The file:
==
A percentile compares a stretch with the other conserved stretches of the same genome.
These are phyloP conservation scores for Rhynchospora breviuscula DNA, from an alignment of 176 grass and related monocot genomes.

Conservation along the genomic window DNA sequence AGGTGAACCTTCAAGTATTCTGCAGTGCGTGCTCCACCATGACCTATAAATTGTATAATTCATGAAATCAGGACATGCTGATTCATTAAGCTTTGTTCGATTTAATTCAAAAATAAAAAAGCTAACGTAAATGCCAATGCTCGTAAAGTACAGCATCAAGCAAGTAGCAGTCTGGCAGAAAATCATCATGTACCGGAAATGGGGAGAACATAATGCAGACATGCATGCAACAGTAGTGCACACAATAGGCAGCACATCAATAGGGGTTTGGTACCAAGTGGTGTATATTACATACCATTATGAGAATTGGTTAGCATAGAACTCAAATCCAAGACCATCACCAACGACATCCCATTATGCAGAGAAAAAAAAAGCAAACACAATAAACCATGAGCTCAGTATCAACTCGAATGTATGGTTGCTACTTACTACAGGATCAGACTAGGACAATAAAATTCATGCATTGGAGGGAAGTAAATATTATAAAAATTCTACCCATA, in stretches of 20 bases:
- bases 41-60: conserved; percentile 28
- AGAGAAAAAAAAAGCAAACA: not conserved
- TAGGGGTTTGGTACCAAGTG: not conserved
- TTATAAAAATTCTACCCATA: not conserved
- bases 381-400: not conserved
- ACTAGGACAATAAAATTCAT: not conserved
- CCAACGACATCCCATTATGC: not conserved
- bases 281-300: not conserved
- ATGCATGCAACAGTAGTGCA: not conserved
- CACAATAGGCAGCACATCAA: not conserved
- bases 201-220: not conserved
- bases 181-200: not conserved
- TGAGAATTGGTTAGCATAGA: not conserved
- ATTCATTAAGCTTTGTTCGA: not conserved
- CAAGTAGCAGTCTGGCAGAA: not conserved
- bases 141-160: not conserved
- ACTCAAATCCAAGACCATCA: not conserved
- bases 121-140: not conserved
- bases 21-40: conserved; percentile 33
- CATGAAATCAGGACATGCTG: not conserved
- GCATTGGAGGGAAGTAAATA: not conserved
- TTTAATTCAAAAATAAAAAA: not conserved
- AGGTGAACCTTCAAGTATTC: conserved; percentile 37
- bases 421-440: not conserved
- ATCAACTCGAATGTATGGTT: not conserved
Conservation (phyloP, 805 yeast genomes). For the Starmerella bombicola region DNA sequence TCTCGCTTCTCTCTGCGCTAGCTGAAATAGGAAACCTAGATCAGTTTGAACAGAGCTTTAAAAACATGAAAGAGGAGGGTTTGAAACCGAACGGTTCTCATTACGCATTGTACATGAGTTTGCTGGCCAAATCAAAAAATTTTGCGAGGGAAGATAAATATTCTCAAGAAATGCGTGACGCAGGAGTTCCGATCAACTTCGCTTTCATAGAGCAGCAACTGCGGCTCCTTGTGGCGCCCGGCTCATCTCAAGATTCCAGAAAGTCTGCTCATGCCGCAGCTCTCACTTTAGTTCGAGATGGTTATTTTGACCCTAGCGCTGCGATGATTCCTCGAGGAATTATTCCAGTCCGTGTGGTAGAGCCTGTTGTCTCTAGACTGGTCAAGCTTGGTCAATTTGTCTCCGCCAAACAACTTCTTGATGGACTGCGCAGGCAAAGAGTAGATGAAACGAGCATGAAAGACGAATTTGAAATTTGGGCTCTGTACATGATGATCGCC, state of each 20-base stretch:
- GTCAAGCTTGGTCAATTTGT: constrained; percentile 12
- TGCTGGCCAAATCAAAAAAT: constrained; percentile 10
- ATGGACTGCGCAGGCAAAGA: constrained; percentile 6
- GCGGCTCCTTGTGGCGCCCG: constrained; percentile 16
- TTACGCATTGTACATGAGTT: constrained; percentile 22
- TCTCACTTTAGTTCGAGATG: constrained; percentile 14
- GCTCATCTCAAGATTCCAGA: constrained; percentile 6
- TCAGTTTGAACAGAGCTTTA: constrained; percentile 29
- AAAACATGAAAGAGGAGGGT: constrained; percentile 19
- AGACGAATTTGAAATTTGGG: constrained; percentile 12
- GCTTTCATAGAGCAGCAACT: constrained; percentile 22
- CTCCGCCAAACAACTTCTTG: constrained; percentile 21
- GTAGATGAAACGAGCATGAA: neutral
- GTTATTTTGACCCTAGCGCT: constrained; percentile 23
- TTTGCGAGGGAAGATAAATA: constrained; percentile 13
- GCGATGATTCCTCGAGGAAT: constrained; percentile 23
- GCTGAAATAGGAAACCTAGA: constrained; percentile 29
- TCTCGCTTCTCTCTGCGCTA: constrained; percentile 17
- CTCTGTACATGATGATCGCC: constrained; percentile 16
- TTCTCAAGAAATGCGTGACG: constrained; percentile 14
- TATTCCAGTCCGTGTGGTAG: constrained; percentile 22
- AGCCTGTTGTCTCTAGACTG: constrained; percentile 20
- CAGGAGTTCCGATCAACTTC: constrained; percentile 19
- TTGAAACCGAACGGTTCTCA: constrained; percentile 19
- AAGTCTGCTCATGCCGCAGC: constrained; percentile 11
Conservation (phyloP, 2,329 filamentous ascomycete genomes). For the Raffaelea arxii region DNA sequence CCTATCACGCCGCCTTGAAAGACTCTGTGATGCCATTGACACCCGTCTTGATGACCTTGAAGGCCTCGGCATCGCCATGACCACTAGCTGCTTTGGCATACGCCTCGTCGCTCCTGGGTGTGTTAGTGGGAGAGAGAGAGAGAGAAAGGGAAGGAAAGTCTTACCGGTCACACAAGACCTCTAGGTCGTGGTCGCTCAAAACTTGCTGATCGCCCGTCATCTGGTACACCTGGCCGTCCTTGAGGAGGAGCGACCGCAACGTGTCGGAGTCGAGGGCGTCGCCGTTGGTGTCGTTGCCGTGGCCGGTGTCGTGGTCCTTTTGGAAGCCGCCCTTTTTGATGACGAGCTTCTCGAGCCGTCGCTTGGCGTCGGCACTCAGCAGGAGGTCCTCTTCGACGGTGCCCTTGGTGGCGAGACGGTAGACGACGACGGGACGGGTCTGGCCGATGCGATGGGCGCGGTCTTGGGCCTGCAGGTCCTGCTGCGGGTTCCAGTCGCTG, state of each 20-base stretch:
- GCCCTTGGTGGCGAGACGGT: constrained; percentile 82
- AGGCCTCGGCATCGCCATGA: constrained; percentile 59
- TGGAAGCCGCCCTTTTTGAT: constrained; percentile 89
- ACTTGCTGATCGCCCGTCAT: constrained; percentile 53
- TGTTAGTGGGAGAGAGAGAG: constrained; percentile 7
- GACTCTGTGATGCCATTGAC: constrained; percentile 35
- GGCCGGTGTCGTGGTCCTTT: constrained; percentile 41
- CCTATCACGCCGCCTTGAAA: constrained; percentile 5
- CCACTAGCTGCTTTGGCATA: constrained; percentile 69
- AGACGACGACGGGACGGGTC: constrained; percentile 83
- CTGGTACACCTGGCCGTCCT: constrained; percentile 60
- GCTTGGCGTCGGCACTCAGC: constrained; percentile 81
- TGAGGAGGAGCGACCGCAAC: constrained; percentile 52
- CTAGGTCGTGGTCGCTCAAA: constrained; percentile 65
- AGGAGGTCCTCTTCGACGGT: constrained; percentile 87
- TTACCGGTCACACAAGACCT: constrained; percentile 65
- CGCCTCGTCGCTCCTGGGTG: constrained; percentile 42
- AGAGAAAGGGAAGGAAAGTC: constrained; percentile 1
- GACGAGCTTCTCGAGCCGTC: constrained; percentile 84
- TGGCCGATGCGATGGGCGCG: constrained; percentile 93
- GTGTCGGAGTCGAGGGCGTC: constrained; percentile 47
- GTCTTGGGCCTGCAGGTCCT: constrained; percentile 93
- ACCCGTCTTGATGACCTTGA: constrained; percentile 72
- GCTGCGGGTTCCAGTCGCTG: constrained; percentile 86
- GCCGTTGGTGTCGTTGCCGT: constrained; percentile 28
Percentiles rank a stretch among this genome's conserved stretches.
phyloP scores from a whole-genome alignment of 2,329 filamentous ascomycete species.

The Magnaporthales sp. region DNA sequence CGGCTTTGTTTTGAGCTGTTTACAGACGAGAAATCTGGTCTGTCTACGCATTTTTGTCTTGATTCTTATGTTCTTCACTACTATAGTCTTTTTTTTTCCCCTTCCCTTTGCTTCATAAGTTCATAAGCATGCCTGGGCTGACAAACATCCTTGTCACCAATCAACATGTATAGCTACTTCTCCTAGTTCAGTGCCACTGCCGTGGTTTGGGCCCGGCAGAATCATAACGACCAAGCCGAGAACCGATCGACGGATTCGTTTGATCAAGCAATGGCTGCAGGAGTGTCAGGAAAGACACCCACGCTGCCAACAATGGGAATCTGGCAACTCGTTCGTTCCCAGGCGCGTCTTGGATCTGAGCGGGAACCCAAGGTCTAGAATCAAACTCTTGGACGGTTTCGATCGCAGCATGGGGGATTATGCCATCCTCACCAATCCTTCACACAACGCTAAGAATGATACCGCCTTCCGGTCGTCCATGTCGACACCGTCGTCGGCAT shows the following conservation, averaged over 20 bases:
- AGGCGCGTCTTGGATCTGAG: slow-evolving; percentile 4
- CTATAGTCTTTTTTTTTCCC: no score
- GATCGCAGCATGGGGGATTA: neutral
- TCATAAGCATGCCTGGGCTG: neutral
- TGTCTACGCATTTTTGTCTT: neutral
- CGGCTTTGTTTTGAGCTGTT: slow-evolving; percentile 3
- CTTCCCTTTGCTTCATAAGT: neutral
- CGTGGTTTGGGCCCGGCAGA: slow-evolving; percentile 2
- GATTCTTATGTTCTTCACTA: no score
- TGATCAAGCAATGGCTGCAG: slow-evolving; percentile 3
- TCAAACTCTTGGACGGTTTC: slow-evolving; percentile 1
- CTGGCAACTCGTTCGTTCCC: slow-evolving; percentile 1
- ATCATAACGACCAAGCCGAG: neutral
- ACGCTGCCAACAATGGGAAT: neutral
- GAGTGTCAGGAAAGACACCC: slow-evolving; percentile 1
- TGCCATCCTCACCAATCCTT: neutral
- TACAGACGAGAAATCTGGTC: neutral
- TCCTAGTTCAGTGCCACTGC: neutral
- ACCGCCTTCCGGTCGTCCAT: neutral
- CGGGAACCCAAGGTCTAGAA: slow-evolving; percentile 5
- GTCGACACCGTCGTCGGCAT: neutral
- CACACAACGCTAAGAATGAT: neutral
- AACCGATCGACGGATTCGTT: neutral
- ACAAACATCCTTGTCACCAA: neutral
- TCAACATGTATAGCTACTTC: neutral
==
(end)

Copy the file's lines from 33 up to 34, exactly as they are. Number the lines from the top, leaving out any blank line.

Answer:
- GCGGCTCCTTGTGGCGCCCG: constrained; percentile 16
- TTACGCATTGTACATGAGTT: constrained; percentile 22